HISTORY REDEFINED IN
Paramount Pictures, one of the major American motion picture companies in the 1920s, built its headquarters at 1501 Broadway, along with a cinematic theatre. Construction lasted a year between 1926-1927 costing $13.5 million. At the time of its completion, it was the tallest building in Times Square, and once sported an observation deck.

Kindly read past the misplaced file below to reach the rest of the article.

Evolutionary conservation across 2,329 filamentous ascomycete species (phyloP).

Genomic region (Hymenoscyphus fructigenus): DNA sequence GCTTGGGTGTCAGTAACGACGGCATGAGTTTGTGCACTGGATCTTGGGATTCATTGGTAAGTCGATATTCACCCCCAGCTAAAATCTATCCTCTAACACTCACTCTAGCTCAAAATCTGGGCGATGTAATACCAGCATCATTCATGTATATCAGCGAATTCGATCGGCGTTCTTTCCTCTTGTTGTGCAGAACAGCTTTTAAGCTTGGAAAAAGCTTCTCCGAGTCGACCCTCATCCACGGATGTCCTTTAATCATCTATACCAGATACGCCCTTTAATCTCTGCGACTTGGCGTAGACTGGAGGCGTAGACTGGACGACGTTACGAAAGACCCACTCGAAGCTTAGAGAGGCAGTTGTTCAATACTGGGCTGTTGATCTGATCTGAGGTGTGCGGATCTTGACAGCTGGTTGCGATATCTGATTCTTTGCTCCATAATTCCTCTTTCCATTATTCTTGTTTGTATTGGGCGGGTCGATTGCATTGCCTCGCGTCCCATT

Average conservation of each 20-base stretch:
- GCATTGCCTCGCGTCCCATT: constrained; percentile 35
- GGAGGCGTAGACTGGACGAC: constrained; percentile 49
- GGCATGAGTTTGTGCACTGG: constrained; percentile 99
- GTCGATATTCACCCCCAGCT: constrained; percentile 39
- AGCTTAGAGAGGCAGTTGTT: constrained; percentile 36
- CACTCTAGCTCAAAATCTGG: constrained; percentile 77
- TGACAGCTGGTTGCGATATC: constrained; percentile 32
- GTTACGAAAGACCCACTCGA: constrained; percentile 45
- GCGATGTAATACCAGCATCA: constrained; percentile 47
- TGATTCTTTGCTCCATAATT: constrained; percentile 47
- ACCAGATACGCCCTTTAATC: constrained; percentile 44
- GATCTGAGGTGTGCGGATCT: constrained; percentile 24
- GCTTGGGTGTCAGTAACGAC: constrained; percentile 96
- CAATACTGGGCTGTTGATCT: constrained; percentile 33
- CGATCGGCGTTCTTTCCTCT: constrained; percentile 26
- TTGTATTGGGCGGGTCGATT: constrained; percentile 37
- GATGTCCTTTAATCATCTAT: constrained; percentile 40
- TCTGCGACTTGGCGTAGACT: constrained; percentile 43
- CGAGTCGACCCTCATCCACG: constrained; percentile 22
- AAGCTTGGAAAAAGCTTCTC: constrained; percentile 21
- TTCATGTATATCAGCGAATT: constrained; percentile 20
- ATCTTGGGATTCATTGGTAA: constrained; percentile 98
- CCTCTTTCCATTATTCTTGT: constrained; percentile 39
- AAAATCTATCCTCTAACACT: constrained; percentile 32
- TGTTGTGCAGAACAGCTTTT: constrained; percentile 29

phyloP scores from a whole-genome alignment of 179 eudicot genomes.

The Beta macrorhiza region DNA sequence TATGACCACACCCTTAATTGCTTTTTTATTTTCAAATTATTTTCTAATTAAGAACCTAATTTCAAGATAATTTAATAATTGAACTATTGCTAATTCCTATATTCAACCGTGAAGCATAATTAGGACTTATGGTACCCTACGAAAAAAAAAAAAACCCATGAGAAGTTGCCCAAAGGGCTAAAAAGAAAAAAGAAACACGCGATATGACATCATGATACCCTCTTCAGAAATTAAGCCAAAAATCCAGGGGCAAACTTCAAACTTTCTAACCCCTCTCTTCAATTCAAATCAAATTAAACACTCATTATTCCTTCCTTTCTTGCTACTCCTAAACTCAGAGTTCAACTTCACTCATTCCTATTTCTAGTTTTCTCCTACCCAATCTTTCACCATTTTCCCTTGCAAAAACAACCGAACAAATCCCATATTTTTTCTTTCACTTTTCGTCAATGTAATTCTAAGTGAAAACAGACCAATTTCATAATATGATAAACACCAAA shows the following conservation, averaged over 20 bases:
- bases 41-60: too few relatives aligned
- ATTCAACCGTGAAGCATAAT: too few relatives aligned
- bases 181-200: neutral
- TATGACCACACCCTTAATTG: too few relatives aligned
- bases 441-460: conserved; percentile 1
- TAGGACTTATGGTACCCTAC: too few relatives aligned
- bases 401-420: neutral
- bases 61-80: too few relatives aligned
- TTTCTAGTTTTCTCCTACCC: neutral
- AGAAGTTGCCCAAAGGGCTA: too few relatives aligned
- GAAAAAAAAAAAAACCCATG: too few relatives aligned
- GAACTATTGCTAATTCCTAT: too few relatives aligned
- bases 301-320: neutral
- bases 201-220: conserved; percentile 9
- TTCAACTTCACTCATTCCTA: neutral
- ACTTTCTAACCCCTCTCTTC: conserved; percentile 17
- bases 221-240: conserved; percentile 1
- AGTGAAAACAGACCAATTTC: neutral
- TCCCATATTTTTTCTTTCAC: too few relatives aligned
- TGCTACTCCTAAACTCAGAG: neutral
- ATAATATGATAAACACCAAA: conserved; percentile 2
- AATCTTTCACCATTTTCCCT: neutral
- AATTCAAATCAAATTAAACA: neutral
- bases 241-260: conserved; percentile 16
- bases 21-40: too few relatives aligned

Today, the Paramount Building is known for its large four-faced clock near the top of the pyramidal architectural feature, with the hours denoted by five-pointed stars (forming a circle of stars as used in the Paramount Pictures logo) topped by an ornamental glass globe. At the outset of World War II, the globe and clock were painted black to maintain blackout conditions for fear of an enemy invasion; they were restored in 1996.